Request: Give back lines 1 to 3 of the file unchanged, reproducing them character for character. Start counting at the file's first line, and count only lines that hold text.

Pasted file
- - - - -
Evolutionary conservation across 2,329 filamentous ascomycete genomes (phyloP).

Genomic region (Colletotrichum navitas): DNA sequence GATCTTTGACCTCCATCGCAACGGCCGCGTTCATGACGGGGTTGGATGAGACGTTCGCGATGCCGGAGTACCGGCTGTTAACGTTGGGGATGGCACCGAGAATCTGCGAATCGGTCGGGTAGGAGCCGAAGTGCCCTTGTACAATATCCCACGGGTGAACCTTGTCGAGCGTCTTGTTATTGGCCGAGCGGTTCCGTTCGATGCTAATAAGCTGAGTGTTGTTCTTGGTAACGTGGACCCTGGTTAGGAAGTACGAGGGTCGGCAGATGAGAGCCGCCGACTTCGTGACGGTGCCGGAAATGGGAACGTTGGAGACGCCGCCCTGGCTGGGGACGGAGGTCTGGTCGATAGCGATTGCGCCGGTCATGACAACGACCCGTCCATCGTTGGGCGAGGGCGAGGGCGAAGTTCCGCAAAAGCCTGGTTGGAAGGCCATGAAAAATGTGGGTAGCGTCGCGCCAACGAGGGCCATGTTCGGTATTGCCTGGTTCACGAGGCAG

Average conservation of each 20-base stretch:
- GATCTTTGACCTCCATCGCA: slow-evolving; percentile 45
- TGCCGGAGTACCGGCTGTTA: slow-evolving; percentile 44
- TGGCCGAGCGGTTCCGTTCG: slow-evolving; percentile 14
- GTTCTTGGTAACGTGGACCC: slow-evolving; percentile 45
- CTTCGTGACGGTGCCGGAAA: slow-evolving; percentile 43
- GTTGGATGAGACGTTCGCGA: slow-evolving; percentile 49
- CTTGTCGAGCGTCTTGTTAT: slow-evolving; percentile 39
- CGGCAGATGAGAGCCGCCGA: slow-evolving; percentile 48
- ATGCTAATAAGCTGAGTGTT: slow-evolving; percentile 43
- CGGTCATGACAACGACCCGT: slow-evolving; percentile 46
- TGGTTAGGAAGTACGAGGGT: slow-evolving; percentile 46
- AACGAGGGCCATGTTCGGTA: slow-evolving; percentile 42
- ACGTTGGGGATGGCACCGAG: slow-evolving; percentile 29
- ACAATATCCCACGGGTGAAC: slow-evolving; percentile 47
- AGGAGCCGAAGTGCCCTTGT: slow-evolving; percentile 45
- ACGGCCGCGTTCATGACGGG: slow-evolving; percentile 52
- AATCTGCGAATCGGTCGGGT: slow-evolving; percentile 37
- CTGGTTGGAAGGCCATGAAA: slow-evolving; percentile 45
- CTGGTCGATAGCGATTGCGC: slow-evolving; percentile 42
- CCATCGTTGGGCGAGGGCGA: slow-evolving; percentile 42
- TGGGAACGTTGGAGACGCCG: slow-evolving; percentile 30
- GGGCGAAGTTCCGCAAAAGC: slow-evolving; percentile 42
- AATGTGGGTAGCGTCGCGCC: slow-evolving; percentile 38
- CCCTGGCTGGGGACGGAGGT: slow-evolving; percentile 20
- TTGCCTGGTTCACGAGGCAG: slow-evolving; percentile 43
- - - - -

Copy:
Evolutionary conservation across 2,329 filamentous ascomycete genomes (phyloP).

Genomic region (Colletotrichum navitas): DNA sequence GATCTTTGACCTCCATCGCAACGGCCGCGTTCATGACGGGGTTGGATGAGACGTTCGCGATGCCGGAGTACCGGCTGTTAACGTTGGGGATGGCACCGAGAATCTGCGAATCGGTCGGGTAGGAGCCGAAGTGCCCTTGTACAATATCCCACGGGTGAACCTTGTCGAGCGTCTTGTTATTGGCCGAGCGGTTCCGTTCGATGCTAATAAGCTGAGTGTTGTTCTTGGTAACGTGGACCCTGGTTAGGAAGTACGAGGGTCGGCAGATGAGAGCCGCCGACTTCGTGACGGTGCCGGAAATGGGAACGTTGGAGACGCCGCCCTGGCTGGGGACGGAGGTCTGGTCGATAGCGATTGCGCCGGTCATGACAACGACCCGTCCATCGTTGGGCGAGGGCGAGGGCGAAGTTCCGCAAAAGCCTGGTTGGAAGGCCATGAAAAATGTGGGTAGCGTCGCGCCAACGAGGGCCATGTTCGGTATTGCCTGGTTCACGAGGCAG

Average conservation of each 20-base stretch: